U.S. Puts Tariffs on Chinese Paper

By Ariana Eunjung Cha and Peter S. Goodman
Washington Post Foreign Service
Tuesday, April 3, 2007

SHANGHAI, April 2 -- Chinese industry and trade groups accused the Bush administration on Monday of a misguided and hypocritical approach to trade for its decision last week to slap steep tariffs on certain Chinese-made paper.

The United States contends the glossy paper is subsidized by the Chinese state. But China's Ministry of Commerce called the economic sanctions "unacceptable." Hua Min, head of the World Economy Research Institute at Fudan University in Shanghai, called the American stance "absurd," noting that the United States just a few years ago was found to be giving illegal tax rebates to companies such as Boeing and Microsoft.

In Washington, officials at the Commerce Department said they had no choice but to act on a petition filed by an aggrieved U.S. paper company whose sales have been undercut by cheap Chinese imports.

"The Chinese economy is replete with subsidies," Undersecretary of Commerce for International Trade Franklin L. Lavin said in an interview Monday. "It gives Chinese exporters an unfair advantage in the U.S. market, and we're determined to do what we can to unwind that advantage."

The decision to impose tariffs on one product -- high-gloss paper, used to print magazines and some books -- has sown anticipation that this is merely the first in a string of such cases, with the administration likely to follow with similar action against a range of Chinese industries, possibly including steel, textiles and plastics.

The new Democratic leadership on Capitol Hill accuses the administration of allowing China to carve into the U.S. market with a range of alleged wrongdoings, from maintaining an underpriced currency -- which makes Chinese goods cheap on world markets -- to pumping credit to favored industries. The political situation has forced the administration to adopt tactics that make it appear to be taking a harder line, analysts said.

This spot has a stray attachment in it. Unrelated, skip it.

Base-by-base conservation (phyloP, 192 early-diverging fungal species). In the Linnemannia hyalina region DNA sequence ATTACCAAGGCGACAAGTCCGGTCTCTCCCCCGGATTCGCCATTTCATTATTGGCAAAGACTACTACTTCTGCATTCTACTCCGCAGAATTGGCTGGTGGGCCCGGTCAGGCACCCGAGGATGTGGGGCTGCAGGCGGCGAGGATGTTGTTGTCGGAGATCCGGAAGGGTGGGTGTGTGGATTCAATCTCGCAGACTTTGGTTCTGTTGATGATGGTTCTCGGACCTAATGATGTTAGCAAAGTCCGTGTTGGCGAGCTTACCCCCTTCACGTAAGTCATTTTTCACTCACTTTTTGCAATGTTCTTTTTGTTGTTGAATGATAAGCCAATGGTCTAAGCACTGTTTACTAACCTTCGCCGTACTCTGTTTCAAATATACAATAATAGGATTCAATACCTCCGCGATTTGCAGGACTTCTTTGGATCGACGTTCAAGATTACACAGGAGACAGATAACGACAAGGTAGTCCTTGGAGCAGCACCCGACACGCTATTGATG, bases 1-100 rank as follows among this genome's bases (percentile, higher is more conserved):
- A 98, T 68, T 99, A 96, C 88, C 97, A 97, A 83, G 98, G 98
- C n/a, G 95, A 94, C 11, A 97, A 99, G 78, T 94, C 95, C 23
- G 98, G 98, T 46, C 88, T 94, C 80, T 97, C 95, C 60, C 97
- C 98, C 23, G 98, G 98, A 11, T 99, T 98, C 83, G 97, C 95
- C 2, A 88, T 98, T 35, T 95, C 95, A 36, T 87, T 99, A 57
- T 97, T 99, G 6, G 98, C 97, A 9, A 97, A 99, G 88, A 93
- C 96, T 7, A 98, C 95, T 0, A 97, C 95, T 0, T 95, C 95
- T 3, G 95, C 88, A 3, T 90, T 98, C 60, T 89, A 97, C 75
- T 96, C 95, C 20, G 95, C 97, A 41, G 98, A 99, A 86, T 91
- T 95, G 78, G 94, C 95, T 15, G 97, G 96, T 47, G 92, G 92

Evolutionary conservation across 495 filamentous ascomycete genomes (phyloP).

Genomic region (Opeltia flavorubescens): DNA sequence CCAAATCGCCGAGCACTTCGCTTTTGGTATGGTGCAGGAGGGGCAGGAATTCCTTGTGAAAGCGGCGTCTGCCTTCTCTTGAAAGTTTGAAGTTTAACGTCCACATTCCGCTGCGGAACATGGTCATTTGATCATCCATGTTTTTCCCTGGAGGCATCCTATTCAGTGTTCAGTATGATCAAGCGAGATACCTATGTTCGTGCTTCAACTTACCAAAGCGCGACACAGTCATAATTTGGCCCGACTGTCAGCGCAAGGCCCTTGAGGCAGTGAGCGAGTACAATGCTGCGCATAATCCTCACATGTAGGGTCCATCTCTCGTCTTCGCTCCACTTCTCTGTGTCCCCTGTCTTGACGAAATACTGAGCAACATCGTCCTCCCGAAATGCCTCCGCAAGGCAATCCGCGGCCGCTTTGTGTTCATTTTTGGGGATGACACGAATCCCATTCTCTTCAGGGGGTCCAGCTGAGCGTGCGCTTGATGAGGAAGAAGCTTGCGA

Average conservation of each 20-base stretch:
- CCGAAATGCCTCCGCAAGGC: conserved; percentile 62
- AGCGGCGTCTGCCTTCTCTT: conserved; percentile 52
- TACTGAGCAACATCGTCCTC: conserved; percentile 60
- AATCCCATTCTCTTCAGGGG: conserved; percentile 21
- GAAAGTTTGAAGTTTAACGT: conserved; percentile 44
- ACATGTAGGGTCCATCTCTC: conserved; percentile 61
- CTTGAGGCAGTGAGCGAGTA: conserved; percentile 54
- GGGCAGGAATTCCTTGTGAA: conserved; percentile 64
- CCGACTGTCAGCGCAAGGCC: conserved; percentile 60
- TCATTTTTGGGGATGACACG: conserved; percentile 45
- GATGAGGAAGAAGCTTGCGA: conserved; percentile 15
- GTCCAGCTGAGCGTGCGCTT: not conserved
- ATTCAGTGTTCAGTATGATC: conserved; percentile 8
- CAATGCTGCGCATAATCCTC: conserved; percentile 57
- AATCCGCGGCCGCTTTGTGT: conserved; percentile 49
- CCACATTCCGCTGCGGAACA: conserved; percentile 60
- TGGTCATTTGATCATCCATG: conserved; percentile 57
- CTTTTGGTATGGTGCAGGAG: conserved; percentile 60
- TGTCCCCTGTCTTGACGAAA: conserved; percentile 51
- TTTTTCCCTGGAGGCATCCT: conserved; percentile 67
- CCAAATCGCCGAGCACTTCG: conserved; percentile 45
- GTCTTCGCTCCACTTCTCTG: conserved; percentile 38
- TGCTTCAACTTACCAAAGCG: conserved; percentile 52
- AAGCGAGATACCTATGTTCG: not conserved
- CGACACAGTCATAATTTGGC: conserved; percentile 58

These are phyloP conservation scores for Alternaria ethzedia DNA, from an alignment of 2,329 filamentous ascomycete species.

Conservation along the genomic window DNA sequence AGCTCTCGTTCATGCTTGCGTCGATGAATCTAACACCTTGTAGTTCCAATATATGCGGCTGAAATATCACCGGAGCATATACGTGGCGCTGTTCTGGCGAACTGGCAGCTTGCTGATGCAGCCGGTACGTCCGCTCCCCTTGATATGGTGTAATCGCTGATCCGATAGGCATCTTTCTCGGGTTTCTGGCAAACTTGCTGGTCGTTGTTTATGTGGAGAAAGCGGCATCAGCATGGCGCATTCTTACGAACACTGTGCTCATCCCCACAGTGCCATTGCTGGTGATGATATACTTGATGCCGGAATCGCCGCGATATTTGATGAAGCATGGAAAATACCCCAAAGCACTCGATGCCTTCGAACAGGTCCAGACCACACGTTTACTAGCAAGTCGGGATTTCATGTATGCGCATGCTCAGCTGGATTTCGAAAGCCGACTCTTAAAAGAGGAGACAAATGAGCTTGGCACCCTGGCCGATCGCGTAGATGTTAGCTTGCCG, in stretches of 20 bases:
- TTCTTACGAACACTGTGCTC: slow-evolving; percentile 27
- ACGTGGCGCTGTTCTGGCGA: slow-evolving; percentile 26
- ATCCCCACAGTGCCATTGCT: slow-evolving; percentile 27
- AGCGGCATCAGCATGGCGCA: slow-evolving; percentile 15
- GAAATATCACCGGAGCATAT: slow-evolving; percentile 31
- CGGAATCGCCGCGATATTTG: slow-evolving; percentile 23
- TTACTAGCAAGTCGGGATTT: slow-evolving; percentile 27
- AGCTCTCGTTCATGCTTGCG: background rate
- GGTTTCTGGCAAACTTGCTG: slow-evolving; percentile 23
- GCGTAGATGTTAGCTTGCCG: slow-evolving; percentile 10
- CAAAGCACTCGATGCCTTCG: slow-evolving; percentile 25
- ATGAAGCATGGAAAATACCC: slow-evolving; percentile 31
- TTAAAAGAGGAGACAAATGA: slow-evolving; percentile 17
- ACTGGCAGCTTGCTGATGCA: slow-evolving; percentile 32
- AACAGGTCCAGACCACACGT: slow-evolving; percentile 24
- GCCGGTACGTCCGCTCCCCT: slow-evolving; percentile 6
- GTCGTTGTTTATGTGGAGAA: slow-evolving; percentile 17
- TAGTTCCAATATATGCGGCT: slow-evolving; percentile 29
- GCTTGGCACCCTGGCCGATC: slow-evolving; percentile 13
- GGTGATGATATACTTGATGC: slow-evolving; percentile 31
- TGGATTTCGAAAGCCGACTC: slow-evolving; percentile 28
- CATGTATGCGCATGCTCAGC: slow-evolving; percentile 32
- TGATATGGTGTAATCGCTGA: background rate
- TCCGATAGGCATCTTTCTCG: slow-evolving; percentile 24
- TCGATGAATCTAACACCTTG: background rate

"The potential spillover could be big," said Pietra Rivoli, a trade expert at Georgetown University.

In years past, the potential U.S. response to supposed subsidies was limited by ambiguities in the law. The administration could accuse China of dumping its products at below-market prices in the United States, but the tariffs in those cases are small. Tariffs allowed in response to subsidies are far larger, up to 20 percent in this case.

For two decades, the United States had refrained from taking that approach in cases involving "non-market" economies because in socialist and communist systems, subsidies are routine. This time, bolstered by a federal court decision affirming the approach, the administration formally accused China of subsidies.

Lavin, the Commerce undersecretary, said the administration hopes negotiations can resolve future trade disputes. But "we're prepared to use this countervailing duties route if we have to," he said.

On Monday, the administration continued its offensive on trade, accusing 63 countries -- not least China and the European Union -- of maintaining unfair barriers to U.S. exports.

"The administration continues to use all enforcement tools at its disposal to ensure fair treatment in the global marketplace for U.S. workers and consumers," U.S. Trade Representative Susan C. Schwab said in a statement.


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